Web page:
Regents postpone decision on tying athletic bonuses to academics
The original version of this article contained an error and has been changed. See the bottom of the article for more information.
SAN FRANCISCO — The University of California Board of Regents approved the appointment of a new chief operating officer and compensation packages for two new executive positions but postponed a decision on a proposal to tie athletic bonuses to student-athlete academic performance at their bimonthly meeting Thursday.
Athletes’ academic performance and coaches’ incentives
Disagreement between some regents led the board to postpone voting on a proposal that would tie coaches’ and athletic directors’ bonuses to a team’s Academic Progress Rate, or APR, a metric used by the NCAA to penalize teams with athletes who don’t meet certain academic standards or drop out of school.
The board agreed that more discussion was necessary before moving forward with the measure, said Regent George Kieffer.
Under the proposal, a team would have to maintain an APR score of at least 930 points out of a total of 1,000 for its coach to receive any monetary incentives.
Differences between Lieut. Gov. Gavin Newsom and UCLA Athletic Director Dan Guerrero, who attended Thursday’s meeting, sparked a heated discussion about whether academics should be a serious priority in the lives of student-athletes.
Newsom argued that the 930-point minimum is too low to make any real difference, emphasizing the point that only one team from all the UC campuses does not already meet that APR. Most already meet it because the NCAA requires this score from a team for it to be eligible to play in any playoff series.
“We’re doing almost nothing here, under the illusion that we’re doing something,” Newsom said about the requirement.
Guerrero defended himself by saying he doesn’t think the scoring is fair, as players who drop out early to play professionally hurt their team’s APR. He said he thinks coaches shouldn’t be punished for working to develop great players who leave early to play professionally but who may also be great students.
Students protest against tuition hike
Six students, led by Jaimeson Cortez, a third-year political science student and member of the UCLA Campus Events Commission, and UC Berkeley student Spencer Pritchard protested the UC’s tuition increase proposal during the meeting’s public comment session.
“We do not accept that our decision makers are debating solutions to budget shortfalls without acknowledging that the system’s key stakeholders – the students – will have to pay for these hikes,” said Caitlin Quinn, external affairs vice president of UC Berkeley’s Associated Students of the UC, during the public comment period.
UC President Janet Napolitano announced the tuition proposal at the November regents meeting, when she said she thinks the current budget isn’t enough to fund the University and that without increased state funding, a tuition hike is the only option.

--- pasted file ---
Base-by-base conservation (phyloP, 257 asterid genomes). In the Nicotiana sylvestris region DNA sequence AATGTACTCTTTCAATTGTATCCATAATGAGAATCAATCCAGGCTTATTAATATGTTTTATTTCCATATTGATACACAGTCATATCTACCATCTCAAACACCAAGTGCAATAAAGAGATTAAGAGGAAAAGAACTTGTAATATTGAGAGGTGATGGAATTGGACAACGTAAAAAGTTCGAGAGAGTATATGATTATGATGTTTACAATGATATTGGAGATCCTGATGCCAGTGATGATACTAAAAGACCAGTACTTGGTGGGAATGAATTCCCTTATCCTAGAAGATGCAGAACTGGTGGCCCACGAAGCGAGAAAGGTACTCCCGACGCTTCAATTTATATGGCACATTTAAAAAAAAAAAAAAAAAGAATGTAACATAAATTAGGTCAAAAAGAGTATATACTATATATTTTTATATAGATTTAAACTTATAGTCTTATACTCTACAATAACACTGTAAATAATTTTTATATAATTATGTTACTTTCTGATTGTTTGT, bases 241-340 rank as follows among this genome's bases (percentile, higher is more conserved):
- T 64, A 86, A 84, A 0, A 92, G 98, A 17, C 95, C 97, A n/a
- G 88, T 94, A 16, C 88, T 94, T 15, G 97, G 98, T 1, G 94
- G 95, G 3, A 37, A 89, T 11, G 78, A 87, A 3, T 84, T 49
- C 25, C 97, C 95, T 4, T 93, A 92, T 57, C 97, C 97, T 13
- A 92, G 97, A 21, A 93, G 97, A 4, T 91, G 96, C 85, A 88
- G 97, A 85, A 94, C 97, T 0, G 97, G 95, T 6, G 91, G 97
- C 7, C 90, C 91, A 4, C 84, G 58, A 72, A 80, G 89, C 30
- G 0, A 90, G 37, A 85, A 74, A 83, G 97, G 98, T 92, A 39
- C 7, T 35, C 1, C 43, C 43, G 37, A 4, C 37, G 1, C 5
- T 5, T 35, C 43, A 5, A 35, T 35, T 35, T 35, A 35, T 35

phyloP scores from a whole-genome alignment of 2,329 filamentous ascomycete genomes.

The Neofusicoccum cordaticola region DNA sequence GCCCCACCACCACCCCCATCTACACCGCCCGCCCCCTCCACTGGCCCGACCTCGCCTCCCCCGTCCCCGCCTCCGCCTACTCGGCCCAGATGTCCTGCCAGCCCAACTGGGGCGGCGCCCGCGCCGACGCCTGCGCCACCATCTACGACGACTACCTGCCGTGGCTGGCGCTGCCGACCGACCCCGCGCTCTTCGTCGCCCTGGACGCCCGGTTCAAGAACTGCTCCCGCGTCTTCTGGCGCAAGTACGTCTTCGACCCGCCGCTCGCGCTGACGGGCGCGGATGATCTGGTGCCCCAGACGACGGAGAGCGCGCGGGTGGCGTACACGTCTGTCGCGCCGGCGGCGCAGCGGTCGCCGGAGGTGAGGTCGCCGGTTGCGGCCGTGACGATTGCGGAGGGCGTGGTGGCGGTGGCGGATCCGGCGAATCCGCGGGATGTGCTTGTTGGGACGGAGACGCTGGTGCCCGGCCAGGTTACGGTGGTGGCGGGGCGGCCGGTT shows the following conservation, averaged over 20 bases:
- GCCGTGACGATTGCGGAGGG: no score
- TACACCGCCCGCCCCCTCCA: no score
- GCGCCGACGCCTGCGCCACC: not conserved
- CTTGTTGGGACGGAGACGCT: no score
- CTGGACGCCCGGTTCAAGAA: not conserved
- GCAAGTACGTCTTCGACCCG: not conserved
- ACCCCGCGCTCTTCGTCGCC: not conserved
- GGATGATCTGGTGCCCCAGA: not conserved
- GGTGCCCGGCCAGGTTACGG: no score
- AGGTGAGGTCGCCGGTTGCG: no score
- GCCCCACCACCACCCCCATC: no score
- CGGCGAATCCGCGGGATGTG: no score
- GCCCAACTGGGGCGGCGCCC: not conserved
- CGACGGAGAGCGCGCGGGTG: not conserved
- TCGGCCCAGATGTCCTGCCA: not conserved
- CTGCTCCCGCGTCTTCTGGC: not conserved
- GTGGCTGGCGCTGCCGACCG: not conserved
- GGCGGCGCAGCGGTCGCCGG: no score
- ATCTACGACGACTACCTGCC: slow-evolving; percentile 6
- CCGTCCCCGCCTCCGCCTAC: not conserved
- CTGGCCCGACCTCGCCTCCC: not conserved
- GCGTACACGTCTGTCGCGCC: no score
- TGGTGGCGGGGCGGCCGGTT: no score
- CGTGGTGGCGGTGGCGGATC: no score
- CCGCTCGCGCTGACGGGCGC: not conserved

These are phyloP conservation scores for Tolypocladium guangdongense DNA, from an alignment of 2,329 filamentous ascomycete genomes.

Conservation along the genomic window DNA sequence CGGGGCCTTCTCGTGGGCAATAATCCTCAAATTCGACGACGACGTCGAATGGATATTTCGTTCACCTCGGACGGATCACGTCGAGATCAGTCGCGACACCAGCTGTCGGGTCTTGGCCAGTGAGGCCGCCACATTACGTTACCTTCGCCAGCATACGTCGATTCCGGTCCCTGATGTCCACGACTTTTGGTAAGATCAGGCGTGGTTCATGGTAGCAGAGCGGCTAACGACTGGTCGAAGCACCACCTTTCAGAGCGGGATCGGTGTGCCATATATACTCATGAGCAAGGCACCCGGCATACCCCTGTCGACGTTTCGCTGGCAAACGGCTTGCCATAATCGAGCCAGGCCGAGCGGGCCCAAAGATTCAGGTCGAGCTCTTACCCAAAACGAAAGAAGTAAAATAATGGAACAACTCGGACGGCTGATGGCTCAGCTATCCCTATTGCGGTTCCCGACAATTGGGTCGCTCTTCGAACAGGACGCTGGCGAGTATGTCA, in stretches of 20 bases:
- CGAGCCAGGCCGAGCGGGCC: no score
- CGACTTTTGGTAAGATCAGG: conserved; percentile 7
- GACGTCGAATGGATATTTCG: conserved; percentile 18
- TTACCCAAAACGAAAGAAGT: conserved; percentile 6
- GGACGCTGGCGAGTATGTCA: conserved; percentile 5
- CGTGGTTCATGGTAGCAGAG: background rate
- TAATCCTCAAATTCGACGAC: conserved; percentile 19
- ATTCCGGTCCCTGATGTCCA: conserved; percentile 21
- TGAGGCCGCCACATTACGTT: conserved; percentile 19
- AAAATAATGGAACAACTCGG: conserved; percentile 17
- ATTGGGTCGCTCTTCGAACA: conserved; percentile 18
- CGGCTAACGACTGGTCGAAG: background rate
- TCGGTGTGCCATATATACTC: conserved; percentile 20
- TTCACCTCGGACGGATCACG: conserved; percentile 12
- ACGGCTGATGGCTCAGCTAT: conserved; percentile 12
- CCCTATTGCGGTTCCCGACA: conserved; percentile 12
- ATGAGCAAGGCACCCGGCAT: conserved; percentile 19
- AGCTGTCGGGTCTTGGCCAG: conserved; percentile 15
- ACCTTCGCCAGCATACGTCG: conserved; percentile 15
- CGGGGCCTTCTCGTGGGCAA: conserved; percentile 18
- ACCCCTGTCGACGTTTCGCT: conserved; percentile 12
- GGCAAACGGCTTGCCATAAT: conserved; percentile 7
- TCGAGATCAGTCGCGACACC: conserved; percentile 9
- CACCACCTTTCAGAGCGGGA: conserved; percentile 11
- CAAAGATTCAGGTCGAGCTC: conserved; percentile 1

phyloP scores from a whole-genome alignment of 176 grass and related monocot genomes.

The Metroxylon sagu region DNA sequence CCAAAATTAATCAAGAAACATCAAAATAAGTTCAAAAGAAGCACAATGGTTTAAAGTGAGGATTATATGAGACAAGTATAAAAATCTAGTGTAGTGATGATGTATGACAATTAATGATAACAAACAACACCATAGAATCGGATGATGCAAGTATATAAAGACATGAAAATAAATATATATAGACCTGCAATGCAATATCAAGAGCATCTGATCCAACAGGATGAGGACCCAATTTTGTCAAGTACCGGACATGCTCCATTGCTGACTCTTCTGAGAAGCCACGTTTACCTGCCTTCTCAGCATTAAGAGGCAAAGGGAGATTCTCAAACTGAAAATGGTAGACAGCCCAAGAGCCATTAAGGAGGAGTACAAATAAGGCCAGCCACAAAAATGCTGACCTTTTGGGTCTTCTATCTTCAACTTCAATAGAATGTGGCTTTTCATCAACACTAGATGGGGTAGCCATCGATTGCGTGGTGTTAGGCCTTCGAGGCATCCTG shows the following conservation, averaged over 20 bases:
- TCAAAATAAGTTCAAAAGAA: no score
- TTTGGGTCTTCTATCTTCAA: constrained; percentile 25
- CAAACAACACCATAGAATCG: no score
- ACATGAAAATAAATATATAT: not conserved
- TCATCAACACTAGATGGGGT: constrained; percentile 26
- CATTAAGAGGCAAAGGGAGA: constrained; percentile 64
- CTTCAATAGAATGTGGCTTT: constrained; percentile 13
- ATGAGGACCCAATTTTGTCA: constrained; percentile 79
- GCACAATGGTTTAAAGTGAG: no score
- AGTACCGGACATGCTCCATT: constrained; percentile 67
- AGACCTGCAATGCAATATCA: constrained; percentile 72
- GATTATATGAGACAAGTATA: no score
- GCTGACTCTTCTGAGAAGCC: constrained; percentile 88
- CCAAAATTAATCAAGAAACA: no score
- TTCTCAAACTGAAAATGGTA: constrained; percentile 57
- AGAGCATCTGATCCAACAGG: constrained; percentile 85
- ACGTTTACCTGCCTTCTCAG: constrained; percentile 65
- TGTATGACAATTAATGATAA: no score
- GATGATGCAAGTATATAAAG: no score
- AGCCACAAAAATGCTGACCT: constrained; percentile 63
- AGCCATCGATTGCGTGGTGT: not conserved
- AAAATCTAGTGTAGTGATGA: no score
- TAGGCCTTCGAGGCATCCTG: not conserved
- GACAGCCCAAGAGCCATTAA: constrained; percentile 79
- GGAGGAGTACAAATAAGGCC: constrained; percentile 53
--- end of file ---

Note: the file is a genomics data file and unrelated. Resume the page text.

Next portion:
Two of the protesters, including Cortez, were held and escorted by security forces out of the meeting room after they jumped a barrier separating members of the public from the regents and attempted to pass a letter to Napolitano. The students were not arrested, and they were released shortly.
The regents also discussed other topics, including:
- Officials announced that, if the UC were to raise tuition by 5 percent over the next five years, 50 percent of the new funds generated by the increases would fund systemwide mental health services, said Gina Fleming, medical director of UC student health insurance program. Fleming said rising demand for mental health support has overwhelmed University resources, yet funding constraints in recent years have limited mental health programs. The fees would go toward hiring more psychologists and psychiatrists on UC campuses to meet the staff-to-population ratios recommended by the University’s lead psychiatrist.
- The regents discussed various alternative funding proposals, such as considering recent proposals from the state legislature, raising nonresident supplemental tuition, freezing enrollment and utilizing alternative revenue streams from state propositions such as Proposition 2 and the University’s capital fund revenue.
- Rachael Nava, current chief operating officer for Central California Alliance for Health, will oversee systemwide operations, including human resources and IT services, as the University’s new executive vice president and chief operating officer starting Feb. 9.
- The responsibilities of former senior vice president of external relations Daniel Dooley and former vice president of budget and capital resources Patrick Lenz, who both recently left the University, will be redistributed between two new executive positions. Julie Henderson, who was chief of staff and senior policy adviser to Dooley, will be the senior vice president of public affairs, and Nelson Peacock, senior adviser to Napolitano, will be the senior vice president of government relations. Some regents expressed concern about the size of their compensation packages, which will begin at $330,000 and $280,000 a year respectively.
Correction: Six students protested the tuition hike proposal, not five. Jamieson Cortez led the protest along with UC Berkeley student Spencer Pritchard.